Bootlegging: How it Affected Americans
Bootlegging didn't end when the 18th amendment was repealed. Bootlegging has a long history in America and its meaning has evolved over the years. During the prohibition era the consumption of alcohol was illegal and in modern times the illegal obtaining of consumer media is considered bootlegging. Bootlegging in the early times spawned the practice of rum running which was another extension of bootlegging. This bootlegging is mentioned was described in The Great Gatsby in which one of the main characters runs a bootlegging business. America's history is one that includes bootlegging that existed in the 1920s with the illegal consumption of alcohol and still exists today with the obtaining of copyrighted material illegally.
The word bootlegging originated in the Midwest when people put flasks of alcohol in their boots (Bootlegging 2). Bootlegging is defined as something, as a recording, made, reproduced, or sold illegally or without authorization. This practice took place long before the 18th amendment (prohibiting the consumption of alcohol) was put into place. It was mainly practiced by farmers who thought of it as an easy way to get money, but this later expanded into urban areas. Even before the 18th Amendment was passed many towns and cities started the prohibition making it easier to pass in congress. The 18th Amendment was the culmination of a century of attempts to get rid of alcohol. After the 18th amendment was put into place was when bootlegging became a rampant practice. Prohibition changed the way the nation viewed authority, the court system, wealth, and class.
Bootlegging was a practice that involved violence, gangs, and illegal practices such as rum running. Rum running in the United States was the smuggling alcohol from other countries such as Canada and the Bahamas (Everetts 129). Rum running was an extensive and risky business with the American coast guard out looking for rum runners all the time. Rum running's business was one that was a cash and carry. People would come offshore to a boat containing alcohol from other countries. They would pay for it and bring it back inland themselves (Everetts 130). This practice did not go unopposed though; the United States coast guard would keep their eye out for this kind of activity going on. In turn, the rum runners would make sure there were no officials around when making deals offsetting the United States approach to stop this. Also to defend anyone from bringing down their operation their ships were stocked with guns and lots of ammunition in case they needed it. These efforts to stop rum running never succeeded also because some police officers and coast guard members were in on the operation and were paid off to keep quiet. Also rum runners and normal bootleggers on land had to also watch out for other bootleggers. Other bootleggers would try to steal their business and take control over that area. Although rum running was never opposed well the risk of the business was worth it for some then because with the great depression around the corner there was little work and this was a last resort for some. In the end, more than a million gallons of alcohol crossed into the United States from Canada alone by sea (Everetts 129-134).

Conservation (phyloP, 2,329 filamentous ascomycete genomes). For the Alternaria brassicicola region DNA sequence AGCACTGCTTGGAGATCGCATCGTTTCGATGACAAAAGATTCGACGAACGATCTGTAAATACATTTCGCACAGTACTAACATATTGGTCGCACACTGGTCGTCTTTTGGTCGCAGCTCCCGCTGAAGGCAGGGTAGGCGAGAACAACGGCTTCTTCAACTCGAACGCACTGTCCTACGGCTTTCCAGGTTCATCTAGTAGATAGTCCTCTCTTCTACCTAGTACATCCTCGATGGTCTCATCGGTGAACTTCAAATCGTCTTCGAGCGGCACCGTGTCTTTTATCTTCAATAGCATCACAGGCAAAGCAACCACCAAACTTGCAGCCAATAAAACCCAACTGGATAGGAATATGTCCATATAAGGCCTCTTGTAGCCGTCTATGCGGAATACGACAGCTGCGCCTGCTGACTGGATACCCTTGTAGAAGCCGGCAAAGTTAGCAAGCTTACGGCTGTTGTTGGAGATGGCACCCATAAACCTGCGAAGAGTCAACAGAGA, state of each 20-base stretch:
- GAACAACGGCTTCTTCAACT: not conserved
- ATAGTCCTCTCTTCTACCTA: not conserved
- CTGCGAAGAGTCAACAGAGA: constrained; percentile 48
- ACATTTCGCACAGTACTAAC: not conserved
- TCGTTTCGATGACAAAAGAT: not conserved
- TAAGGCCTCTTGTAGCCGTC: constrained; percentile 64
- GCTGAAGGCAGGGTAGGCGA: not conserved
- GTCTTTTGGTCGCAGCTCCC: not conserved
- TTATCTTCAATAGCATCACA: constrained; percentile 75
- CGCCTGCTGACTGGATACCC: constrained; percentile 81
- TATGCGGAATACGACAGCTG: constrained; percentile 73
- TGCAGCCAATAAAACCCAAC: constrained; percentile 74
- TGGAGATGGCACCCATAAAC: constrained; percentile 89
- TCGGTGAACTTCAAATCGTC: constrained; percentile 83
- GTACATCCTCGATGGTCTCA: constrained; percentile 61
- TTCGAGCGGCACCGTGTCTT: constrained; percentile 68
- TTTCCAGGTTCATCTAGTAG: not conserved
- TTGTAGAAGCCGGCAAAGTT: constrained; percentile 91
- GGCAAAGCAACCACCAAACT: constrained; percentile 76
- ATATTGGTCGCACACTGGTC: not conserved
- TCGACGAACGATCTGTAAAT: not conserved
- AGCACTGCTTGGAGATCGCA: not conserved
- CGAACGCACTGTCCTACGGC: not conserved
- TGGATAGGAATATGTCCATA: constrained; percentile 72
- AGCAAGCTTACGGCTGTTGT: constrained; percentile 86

Rum running was the big industry on the sea, but on the land it was a different story. Prohibition instigated a national drinking spree during the time of prohibition and it was fueled by large gangs. Gangs wanted control of the bootlegging market and sometimes these gangs would take all risks to get control including violence. Gangs tried to secure and enlarge the territories they controlled and had a monopoly of distribution. In Chicago 800 gangsters were killed in gang related warfare over alcohol sales during the prohibition era (Batchelor 1). Gradually gangs with large monopolies on the bootlegging industry extended their control to other things such as prostitution, illegal...
Cited: Allen, Everetts. "Rumrunners." _The Black Ship: Rumrunners of Prohibition_. 1965. Rpt. in _Prohibition_. Ed. Dennis Nishi. Farmington ill, Mi: Greenhaven Press, 2003. 129-134. Print.
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